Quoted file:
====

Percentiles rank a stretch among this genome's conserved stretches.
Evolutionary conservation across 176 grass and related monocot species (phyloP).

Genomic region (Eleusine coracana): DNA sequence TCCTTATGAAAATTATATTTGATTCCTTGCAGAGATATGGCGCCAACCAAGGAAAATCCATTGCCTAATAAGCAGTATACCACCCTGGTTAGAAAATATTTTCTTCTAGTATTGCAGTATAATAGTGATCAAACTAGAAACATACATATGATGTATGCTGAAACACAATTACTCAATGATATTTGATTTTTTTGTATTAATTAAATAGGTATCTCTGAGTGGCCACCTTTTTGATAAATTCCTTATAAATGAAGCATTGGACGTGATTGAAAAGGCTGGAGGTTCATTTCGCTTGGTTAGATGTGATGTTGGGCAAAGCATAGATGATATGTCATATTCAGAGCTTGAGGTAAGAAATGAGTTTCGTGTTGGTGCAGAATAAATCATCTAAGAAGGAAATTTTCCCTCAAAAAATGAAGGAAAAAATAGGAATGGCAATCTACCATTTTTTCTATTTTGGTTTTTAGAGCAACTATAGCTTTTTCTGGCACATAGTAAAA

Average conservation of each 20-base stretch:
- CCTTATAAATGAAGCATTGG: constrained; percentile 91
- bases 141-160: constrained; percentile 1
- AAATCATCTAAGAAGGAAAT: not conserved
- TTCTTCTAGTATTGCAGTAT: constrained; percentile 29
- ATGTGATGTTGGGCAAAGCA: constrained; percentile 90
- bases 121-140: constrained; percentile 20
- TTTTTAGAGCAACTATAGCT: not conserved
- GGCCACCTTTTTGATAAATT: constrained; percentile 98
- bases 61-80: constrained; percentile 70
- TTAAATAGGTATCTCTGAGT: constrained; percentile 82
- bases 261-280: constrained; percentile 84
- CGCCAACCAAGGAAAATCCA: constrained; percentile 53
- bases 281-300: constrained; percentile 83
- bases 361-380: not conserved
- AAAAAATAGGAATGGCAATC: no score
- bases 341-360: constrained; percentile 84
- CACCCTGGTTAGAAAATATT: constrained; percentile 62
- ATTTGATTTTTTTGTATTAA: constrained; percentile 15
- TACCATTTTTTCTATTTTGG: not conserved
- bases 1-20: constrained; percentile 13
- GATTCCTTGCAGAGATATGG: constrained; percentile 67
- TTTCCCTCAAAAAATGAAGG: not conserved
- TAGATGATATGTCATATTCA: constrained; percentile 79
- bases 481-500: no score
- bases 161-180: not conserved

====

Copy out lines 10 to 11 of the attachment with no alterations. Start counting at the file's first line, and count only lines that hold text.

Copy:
- bases 121-140: constrained; percentile 20
- TTTTTAGAGCAACTATAGCT: not conserved